Unlike many of the products that just have one drug, combination nasal sprays are prescription-only.

Leukotriene receptor antagonists

These medications block the action of leukotrienes. Leukotrienes are chemical messengers that play an important role in the inflammatory response that happens in the airways. In addition to relieving asthma symptoms, they can also relieve the symptoms caused by hay fever – but not as well as antihistamine or steroid nasal sprays do. Leukotriene receptor antagonists are usually well tolerated. Sometimes they cause temporary side effects such as tiredness or headaches.

Chromones (mast cell stabilizers)

Mast cell stabilizers prevent histamine from being released by certain cells in the body known as mast cells. This reduces allergic and inflammatory responses in the body. They are used in the form of nasal sprays, and are usually used to prevent symptoms, but they can also relieve symptoms. Possible side effects include irritation of the membranes lining the nose, and an unpleasant taste in your mouth.

Decongestant (anti-swelling) nose drops and nasal sprays

Decongestant nose drops and nasal sprays reduce swelling in the membranes lining the nose and the sinuses, making it easier to breathe through your nose. They are not suitable for the long-term treatment of allergic rhinitis, though. Although they open your nasal passages and make it easier to breathe, your nose might “get used to“ them after a short while, and then they have the opposite effect: The membranes become swollen again and it’s difficult to breathe through your nose. These medications can also cause side effects like nosebleeds. So it is recommended that these medications not be used for longer than 5 to 7 days.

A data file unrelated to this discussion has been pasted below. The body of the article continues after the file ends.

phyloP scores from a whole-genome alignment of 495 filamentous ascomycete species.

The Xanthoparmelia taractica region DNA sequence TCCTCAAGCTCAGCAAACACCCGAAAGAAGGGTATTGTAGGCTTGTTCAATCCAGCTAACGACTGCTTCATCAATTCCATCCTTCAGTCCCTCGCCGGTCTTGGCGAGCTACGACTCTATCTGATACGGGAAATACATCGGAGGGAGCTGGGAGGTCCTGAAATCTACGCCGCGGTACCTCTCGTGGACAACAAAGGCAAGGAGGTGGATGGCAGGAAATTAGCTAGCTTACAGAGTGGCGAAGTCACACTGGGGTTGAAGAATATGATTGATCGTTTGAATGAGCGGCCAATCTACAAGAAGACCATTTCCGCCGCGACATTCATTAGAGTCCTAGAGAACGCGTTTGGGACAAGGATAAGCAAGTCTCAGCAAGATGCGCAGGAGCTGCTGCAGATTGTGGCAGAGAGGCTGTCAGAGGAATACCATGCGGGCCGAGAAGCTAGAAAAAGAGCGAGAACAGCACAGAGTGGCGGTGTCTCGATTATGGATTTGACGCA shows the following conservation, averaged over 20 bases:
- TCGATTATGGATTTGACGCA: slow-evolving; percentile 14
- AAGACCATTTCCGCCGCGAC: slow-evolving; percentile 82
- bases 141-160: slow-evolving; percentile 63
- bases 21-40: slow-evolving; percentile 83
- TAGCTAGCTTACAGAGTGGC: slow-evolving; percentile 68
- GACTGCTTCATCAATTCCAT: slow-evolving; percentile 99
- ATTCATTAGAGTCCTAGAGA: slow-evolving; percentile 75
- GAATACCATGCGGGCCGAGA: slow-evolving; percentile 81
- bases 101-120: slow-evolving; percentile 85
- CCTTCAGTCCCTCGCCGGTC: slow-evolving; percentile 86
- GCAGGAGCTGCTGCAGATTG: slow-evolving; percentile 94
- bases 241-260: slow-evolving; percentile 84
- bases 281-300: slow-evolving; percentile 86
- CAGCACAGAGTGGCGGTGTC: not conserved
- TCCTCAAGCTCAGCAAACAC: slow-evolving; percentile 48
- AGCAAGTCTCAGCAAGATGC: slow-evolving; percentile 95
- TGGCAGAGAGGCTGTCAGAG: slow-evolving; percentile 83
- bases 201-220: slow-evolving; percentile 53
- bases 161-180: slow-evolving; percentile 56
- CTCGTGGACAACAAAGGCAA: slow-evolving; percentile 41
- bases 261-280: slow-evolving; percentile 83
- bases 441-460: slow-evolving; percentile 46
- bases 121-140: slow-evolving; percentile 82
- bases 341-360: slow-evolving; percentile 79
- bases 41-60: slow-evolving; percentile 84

Do some medications work better than others?

Steroid nasal sprays are often recommended as the treatment of first choice. They are just as well tolerated as other medications, and they are somewhat more effective than, for instance, antihistamine tablets.

If the symptoms don’t improve enough, a different medication can be tried out instead, or two medications can be combined: for example, a steroid nasal spray and antihistamine tablets. Or you could use a nasal spray that combines both types of drugs (a steroid and an antihistamine) in one product.

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IQWiG health information is written with the aim of helping people understand the advantages and disadvantages of the main treatment options and health care services.

Because IQWiG is a German institute, some of the information provided here is specific to the German health care system. The suitability of any of the described options in an individual case can be determined by talking to a doctor. informedhealth.org can provide support for talks with doctors and other medical professionals, but cannot replace them. We do not offer individual consultations.

Our information is based on the results of good-quality studies. It is written by a team of health care professionals, scientists and editors, and reviewed by external experts. You can find a detailed description of how our health information is produced and updated in our methods.

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Updated on June 19, 2023

Next planned update: 2026


Institute for Quality and Efficiency in Health Care (IQWiG, Germany)